In 1972, pret­ty soon after the wed­ding, we ope­ned the base­ment bar. That was some­thing spe­cial back then… our per­so­nal young hos­pi­ta­li­ty pro­ject, at that time cock­tails like “Welt­frie­den” and “Moc­caf­lip” were in vogue and we had a pro­fes­sio­nal bar­ten­der from the Arl­berg. The Kro­ne cel­lar bar was the only bar in the vil­la­ge, with all the advan­ta­ges and dis­ad­van­ta­ges that that entails…

In 1973 our daugh­ter Isa­bel­la was born, who is now self-employed as an inno­va­ti­on con­sul­tant and lives with her fami­ly in Lin­ge­nau — ie nearby.

It might sound fun­ny, but a big deal for us was the Sala­det­te, which we bought in 1973 — a ref­ri­gera­ted salad cabi­net that was outra­ge­ous­ly expen­si­ve at the time but real­ly is still in use today! We often went to Switz­er­land to eat on the rest day, the­re were already

Raw vege­ta­ble salads, while we were still coo­king ever­ything. I have always pla­ced a lot of empha­sis on the salad and to this day I still think that the way a salad is pre­pa­red says a lot about a kitchen.

In 1976 our daugh­ter Hele­ne was born.

That was also a very important busi­ness year for Her­bert and me: the balls were no lon­ger a busi­ness and run­ning the hall was pro­ble­ma­tic over­all: for the neigh­bors, for the guests in the house and for us as a young fami­ly too. So, with a hea­vy heart, we tore down the Kro­nen­saal – de fac­to half the house – and built guest rooms with a total of 35 beds, a hotel with a lift, recep­ti­on, fire­place room. I still vivid­ly remem­ber the dis­cus­sions with site mana­ger Wal­ter Hau­ser – Hele­ne lay in the pram and we tal­ked for many evenings.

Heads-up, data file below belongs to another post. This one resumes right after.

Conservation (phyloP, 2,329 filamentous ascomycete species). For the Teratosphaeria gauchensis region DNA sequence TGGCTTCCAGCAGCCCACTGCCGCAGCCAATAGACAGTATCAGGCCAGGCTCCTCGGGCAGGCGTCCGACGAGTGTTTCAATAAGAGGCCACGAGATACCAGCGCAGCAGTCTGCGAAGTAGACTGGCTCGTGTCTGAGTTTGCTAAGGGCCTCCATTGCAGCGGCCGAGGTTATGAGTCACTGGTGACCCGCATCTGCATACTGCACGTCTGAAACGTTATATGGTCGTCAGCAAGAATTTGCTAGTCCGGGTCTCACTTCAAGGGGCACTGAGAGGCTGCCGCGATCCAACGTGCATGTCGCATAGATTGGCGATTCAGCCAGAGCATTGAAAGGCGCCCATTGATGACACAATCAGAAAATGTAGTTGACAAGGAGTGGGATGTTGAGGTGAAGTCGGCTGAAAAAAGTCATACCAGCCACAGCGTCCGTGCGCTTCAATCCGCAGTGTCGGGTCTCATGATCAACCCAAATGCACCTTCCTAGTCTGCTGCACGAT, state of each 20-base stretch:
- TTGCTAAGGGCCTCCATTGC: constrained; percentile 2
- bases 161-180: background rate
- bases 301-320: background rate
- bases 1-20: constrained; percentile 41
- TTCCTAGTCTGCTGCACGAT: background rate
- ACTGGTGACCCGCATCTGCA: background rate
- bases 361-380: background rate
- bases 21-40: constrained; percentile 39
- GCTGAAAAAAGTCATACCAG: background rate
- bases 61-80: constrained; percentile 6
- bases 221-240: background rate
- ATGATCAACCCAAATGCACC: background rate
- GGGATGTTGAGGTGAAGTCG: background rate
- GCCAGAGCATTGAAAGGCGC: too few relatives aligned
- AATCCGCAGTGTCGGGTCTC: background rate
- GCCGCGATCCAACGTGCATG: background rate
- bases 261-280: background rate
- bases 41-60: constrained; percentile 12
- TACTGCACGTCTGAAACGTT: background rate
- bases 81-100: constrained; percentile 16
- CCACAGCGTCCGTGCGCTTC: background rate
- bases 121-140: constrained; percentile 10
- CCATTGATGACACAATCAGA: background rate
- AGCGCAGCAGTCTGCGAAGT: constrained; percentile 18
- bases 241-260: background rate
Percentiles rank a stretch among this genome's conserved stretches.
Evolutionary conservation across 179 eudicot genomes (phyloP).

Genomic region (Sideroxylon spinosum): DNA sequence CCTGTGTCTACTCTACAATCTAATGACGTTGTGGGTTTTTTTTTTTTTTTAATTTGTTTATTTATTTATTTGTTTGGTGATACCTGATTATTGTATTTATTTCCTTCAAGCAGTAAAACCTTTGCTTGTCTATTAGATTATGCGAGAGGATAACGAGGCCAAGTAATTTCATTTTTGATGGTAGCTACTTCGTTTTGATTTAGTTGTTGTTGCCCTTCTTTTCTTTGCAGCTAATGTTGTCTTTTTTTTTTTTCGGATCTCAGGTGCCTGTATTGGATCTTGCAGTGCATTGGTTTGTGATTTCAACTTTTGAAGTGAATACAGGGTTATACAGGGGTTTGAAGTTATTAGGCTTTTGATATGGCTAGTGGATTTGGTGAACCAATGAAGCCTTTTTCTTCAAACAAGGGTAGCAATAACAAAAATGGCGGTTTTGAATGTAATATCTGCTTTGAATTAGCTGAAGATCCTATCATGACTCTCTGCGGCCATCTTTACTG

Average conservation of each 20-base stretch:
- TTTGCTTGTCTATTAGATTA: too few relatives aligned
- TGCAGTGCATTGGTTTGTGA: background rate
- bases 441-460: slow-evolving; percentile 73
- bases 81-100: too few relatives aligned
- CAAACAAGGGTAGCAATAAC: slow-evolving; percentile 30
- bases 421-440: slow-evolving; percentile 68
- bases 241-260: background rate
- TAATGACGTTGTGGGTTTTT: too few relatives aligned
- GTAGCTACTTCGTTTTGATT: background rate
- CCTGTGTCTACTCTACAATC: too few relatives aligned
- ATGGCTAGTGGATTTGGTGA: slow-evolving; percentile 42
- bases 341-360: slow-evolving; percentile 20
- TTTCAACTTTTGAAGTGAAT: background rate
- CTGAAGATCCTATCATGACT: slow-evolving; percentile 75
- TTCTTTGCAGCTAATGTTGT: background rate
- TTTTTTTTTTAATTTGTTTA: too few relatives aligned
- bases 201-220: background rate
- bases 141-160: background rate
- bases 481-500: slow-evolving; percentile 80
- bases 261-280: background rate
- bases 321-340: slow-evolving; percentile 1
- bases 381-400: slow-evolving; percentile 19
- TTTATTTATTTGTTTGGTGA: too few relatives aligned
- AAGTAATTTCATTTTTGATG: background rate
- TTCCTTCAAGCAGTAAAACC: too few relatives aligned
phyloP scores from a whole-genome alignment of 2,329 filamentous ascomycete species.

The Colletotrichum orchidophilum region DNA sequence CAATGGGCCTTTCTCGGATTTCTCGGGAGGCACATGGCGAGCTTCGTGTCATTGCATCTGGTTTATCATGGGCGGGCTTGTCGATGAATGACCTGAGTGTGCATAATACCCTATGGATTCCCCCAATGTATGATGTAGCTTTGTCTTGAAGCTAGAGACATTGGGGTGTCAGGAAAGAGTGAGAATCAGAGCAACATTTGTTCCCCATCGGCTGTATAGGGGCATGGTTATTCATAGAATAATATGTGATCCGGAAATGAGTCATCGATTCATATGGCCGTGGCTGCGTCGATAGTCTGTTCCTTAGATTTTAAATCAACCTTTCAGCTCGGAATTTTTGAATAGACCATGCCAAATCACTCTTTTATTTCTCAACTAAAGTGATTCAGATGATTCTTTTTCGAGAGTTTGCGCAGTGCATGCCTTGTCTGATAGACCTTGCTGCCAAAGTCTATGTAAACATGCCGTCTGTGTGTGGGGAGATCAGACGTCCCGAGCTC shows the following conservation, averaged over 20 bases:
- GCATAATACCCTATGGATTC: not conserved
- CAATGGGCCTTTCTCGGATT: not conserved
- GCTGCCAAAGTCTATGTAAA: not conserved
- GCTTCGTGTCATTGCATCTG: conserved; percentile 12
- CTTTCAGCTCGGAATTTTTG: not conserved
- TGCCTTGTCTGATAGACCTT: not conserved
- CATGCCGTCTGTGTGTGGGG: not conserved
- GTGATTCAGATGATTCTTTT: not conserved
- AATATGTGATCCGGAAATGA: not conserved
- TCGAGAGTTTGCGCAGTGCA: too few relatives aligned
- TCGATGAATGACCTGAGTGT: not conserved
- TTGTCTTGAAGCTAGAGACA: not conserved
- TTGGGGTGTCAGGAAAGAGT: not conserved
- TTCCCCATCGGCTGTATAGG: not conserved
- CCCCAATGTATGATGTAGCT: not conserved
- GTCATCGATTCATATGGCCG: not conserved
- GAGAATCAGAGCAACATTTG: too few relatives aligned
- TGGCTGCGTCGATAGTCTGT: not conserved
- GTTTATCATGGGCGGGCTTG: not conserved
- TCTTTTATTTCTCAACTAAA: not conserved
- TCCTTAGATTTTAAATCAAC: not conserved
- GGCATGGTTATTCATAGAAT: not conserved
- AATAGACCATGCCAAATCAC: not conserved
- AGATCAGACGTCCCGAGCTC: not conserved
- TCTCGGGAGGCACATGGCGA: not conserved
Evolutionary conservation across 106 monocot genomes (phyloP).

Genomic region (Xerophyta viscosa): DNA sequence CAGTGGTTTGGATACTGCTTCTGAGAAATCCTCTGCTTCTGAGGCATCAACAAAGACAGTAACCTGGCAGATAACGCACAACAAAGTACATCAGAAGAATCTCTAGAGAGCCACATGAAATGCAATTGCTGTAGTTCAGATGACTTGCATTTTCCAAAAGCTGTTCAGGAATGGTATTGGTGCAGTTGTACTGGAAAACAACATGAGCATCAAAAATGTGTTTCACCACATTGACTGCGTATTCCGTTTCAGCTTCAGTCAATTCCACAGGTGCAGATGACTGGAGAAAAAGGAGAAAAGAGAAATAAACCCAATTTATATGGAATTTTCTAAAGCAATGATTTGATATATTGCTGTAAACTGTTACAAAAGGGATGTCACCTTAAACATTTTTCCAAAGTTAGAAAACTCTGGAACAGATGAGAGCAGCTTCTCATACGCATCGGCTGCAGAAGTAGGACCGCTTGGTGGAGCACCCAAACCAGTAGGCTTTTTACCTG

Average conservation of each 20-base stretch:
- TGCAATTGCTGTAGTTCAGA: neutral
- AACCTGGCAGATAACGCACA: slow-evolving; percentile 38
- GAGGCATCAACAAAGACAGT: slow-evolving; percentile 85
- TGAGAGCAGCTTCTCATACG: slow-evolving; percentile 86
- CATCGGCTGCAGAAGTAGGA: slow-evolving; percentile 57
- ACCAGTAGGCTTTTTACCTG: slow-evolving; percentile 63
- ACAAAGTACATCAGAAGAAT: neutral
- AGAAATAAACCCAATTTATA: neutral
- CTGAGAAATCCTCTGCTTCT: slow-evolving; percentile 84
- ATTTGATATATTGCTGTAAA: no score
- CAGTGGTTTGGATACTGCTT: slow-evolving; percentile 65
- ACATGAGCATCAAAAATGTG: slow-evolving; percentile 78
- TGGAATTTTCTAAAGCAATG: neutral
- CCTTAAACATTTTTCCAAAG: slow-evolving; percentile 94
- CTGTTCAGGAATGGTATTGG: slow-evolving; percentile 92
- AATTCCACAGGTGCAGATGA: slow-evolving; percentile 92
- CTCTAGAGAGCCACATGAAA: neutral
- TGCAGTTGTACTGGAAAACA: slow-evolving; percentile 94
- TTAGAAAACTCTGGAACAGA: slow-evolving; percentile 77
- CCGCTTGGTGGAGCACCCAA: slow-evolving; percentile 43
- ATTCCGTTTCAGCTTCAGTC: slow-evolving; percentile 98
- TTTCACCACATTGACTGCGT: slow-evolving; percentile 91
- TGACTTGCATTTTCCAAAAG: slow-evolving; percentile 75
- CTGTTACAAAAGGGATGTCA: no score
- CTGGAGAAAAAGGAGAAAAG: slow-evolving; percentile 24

From 1977 it was necessa­ry to fill the house. We had pre­vious­ly had indi­vi­du­al guests from Alsace who were enthu­si­astic about the Bre­gen­zer­wald and we thought: good distance, nice peop­le, that would be a mar­ket. So tog­e­ther with Ger­trud and Otto Seiz from Ifen­blick in Sibratsgfäll we sim­ply went to Alsace in the off-season and went to tra­vel agencies.

That brought us good guests by the bus and, through recom­men­da­ti­ons in Alsace, also com­pa­ny outings from che­mi­cal labo­ra­to­ries, refi­ne­ries, clubs and seni­or citi­zen groups.

Ano­t­her important part­ner later beca­me the Dut­ch bus com­pa­ny Leo Thys­sen, which brought groups to the house for many years.

At the end of the 1980s , qua­li­ty bus tou­rism col­lap­sed – the pri­ce war began, it was­n’t a fun time. We had to offer very chea­ply and soon we had two bre­ak­fast buf­fets — one for bus tra­velers and one for pri­va­te travelers.

We then worked con­sist­ent­ly to only get more pri­va­te guests — a tough time. Hel­pful was our good kit­chen, fami­ly cele­bra­ti­ons, diners who recom­men­ded us and litt­le by litt­le pri­va­te hotel guests have arrived.

From 1992